Expression profile of genes regulated by ACOT11 in lung cancer
Since ACOT11 has a strong role in regulating both tumor proliferation and invasion, we next investigate the signaling mechanisms underlying it. cDNA microarray assay was conducted to identify the transcriptional profiling downstream of ACOT11 in A549 cells. In total, 611 genes were differentially expressed [false discovery rate (FDR) <0.05 and absolute fold change (FC Absolute) >2] after ACOT11 was knocked down (http://cdn.amegroups.cn/static/application/36f22769865ddea37e2878034b3deee4/TLCR-19-509-TableS2.xlsx). Of the differentially regulated genes, 214 were upregulated and 397 were downregulated (Figure 6A,B). Signaling pathway enrichment analysis revealed the TOP 10 most potentially suppressed signaling, which were ranked by the Z-score in Ingenuity Pathway Analysis (IPA). These enriched pathways including Wnt/β-catenin signaling, PI3K/AKT signaling, CDC42 signaling and SAPK/JNK signaling, etc., which were related with cancer progression as previously reported (Figure 6C). To further investigate the related regulatory network of ACOT11-induced malignancy, we analyzed the knowledge-based interactome and constructed a network map (Figure 6D) including ACOT11 and differentially expressed genes enriched in the TOP10 signaling pathway above. Multiple genes, including JUN, SKP2, TNFAIP3, that have been previously reported to be involved in tumorigenesis were confirmed differentially regulated with ACOT11 knock down by qPCR and Western blot (Figure 6E,F), indicating ACOT11 could regulate cancer proliferation and invasion through multiple signaling axis.
Immunoprecipitation-mass spectrometry reveals ACOT11 interacting with CSE1L in lung cancer
To further gain insight into the detailed molecular mechanistic basis of the tumour promotion effect of ACOT11 in lung cancer, we sought to identify its interacting partners by Co-IP followed by mass spectrometry. We found ACOT11 could interact with 573 proteins (http://cdn.amegroups.cn/static/application/82d275e928471984427a30cfcd6fa209/TLCR-19-509-TableS3.xlsx; http://cdn.amegroups.cn/static/application/c4882867ac9c15d6ddab7e65cdf9197a/TLCR-19-509-TableS4.xlsx) by comparing the anti-Flag IP product of A549 cells overexpressing ACOT11-Flag with A549 cells transfected with blank vector (Figure 7A,B). Among these interacted proteins, tumor proliferation and invasion related proteins were manually selected to further confirm their interaction with ACOT11 through CO-IP and western blot, including CAMK2D, AHCY, EZR, RHEB, SMAD3, SQSTM1, ATP2A2, CTNNB1, CSE1L. Finally, as shown in Figure 7C, we found CSE1L was validated to interact with ACOT11. Chromosome segregation 1 like (CSE1L) is an oncogene in multiple tumors such as female reproductive endometrioid cancer and colorectal cancer. Among its related pathways are p53 pathway and Cell cycle_Spindle assembly and chromosome separation. However, as far as we know, the function of CSE1L in lung cancer has not been reported. Thus, we did the following experiments to validate the functions of CSE1L in A549 cells and NCI-H1975 cells, including cell proliferation assay (Figure 7D), colony formation assay (Figure 7E), cell migration assay (Figure 7F) and invasion assay (Figure 7G). The results proved that CSE1L promotes the cell proliferation, migration and invasion in both A549 and NCI-H1975 cells, indicating that ACOT11 could regulate tumor proliferation and invasion through binding with CSE1L.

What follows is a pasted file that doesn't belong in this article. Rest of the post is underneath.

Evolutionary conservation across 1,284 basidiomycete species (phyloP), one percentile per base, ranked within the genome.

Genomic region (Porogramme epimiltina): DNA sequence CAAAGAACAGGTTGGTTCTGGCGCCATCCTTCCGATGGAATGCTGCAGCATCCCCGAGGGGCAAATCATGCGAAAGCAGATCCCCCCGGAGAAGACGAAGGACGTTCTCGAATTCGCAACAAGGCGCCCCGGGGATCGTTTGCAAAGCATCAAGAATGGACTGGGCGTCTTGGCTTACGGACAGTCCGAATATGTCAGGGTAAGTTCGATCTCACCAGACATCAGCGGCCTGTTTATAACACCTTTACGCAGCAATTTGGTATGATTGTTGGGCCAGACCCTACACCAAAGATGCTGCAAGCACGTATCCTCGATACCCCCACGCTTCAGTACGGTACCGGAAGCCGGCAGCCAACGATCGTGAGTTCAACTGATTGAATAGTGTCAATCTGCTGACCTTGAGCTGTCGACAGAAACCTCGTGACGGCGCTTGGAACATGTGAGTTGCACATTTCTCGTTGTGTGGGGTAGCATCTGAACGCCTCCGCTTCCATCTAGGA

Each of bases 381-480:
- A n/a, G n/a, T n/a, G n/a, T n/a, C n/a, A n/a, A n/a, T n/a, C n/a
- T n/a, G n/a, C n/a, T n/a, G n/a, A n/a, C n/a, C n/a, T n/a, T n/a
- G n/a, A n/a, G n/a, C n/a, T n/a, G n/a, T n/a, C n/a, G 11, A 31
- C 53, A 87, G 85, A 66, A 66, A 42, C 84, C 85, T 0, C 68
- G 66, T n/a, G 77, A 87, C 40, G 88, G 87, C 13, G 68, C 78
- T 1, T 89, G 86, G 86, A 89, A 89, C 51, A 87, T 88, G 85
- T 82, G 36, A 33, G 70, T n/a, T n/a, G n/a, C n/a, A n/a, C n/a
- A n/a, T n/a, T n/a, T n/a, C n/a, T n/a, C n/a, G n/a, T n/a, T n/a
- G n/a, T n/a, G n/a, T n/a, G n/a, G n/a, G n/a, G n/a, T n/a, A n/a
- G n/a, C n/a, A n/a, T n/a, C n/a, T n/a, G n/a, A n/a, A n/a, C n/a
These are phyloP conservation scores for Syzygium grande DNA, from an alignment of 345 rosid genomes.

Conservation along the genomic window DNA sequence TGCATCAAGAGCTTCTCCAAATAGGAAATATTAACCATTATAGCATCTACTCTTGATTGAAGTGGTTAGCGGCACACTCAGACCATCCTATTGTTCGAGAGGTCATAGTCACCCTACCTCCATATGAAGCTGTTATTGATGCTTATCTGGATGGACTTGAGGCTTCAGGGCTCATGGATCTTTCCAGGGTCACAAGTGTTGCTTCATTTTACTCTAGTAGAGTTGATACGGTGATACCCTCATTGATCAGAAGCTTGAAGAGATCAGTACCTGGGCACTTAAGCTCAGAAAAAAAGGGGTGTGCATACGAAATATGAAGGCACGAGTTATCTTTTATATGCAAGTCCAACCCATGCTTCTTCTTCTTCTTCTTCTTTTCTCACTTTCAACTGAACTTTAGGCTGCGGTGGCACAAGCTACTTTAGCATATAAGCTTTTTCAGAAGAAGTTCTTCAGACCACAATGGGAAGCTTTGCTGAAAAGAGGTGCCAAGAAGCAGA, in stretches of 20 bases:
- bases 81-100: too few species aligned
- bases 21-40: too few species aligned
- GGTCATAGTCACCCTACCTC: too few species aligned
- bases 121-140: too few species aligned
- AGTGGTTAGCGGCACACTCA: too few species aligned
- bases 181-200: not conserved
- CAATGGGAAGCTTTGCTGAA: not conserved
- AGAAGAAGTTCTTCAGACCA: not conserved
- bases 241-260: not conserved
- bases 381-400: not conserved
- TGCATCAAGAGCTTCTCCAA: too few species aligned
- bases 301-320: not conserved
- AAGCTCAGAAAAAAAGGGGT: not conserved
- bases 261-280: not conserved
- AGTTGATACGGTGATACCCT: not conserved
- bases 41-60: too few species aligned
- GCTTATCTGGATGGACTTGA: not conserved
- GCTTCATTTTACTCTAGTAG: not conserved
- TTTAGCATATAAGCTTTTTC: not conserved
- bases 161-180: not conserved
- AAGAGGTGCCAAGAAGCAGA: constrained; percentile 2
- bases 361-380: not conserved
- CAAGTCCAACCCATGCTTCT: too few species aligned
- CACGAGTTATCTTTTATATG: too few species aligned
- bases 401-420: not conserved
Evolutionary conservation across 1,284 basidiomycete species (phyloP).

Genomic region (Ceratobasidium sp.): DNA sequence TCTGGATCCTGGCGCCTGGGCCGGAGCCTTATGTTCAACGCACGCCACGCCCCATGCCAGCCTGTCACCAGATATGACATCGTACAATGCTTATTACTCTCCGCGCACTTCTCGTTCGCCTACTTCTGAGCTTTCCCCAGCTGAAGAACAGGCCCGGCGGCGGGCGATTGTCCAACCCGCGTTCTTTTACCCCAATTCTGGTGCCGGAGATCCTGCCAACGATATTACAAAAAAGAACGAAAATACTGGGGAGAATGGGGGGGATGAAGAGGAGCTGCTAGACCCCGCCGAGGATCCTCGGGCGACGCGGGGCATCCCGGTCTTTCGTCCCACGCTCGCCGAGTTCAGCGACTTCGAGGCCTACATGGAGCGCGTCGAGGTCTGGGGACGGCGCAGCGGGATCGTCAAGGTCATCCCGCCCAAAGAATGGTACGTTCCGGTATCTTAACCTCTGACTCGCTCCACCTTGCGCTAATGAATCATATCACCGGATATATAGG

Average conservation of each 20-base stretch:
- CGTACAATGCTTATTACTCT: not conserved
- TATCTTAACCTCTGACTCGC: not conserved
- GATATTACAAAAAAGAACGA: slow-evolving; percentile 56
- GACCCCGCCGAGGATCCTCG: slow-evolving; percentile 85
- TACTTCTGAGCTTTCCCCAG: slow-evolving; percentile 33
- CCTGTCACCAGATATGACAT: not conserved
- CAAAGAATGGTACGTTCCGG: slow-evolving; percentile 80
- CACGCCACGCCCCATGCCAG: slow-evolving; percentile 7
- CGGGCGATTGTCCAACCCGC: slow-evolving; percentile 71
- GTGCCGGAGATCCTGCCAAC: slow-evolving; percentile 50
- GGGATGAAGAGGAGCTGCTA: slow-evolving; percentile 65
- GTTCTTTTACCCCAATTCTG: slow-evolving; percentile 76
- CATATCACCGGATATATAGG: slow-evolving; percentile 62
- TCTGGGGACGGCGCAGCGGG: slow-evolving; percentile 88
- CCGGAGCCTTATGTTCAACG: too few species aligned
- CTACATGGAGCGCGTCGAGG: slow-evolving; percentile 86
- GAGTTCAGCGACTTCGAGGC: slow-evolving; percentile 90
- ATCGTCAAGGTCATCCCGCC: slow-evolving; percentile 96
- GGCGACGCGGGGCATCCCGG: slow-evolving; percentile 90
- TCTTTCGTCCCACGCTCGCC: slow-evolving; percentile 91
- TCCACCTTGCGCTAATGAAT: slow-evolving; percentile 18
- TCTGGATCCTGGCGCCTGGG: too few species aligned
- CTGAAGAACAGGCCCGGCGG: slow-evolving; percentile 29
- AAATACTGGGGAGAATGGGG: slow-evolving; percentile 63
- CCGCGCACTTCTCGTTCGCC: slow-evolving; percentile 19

In this study, we first demonstrated the ACOT11 functions in lung cancer both in vitro and in vivo. ACOT11 knockdown could suppress cell growth, cell migration and invasion, as well as apoptosis in vitro. Consistent with these findings, in vivo study showed that ACOT11 knockdown significantly reduced tumor size and weight using xenograft model. For the first time, these findings clearly demonstrated the importance of ACOT11 in lung cancer and provide evidences showing that ACOT11 knockdown could suppress tumor cell growth and migration. Since ACOT11 was reported to be associated with poor prognosis (22), which was now a difficult issue in clinical treatment, ACOT11 provide a potential therapy target in the future, especially for lung cancer with poor prognosis.
To understand the regulatory mechanism of ACOT11, we investigated the downstream pathways of ACOT11 with transcriptional profiling. ACOT11 knockdown significantly up-regulated 214 genes expression and down-regulated 397 genes expression. The immunoprecipitation–mass spectrometry showed that ACOT11 could interact with 573 proteins. These proteins were enriched in multiple cancer signaling pathway including Wnt/β-catenin signaling, PI3K/AKT signaling, CDC42 signaling and SAPK/JNK signaling etc. This is a database of great value for ACOT 11 study in the future and would definitely contribute to the mechanism study of lung cancer. Among these proteins, we further selected CAMK2D, AHCY, EZR, RHEB, SMAD3, SQSTM1, ATP2A2, CTNNB1, CSE1L to confirm the interaction with ACOT11 by co-immunoprecipitation. These proteins were reported to play a role in regulating tumor proliferation and invasion, further investigation is needed to distinguish which signaling axis may be responsible for the positive regulation of ACOT11 on multiple tumor hallmarks. Finally, we proved that ACOT11 could bind with CSE1L in A549 cells. Considering the potential roles of CSE1L in cancer, we speculate that CSE1L plays an important role in the ACOT11 mediated cell signaling.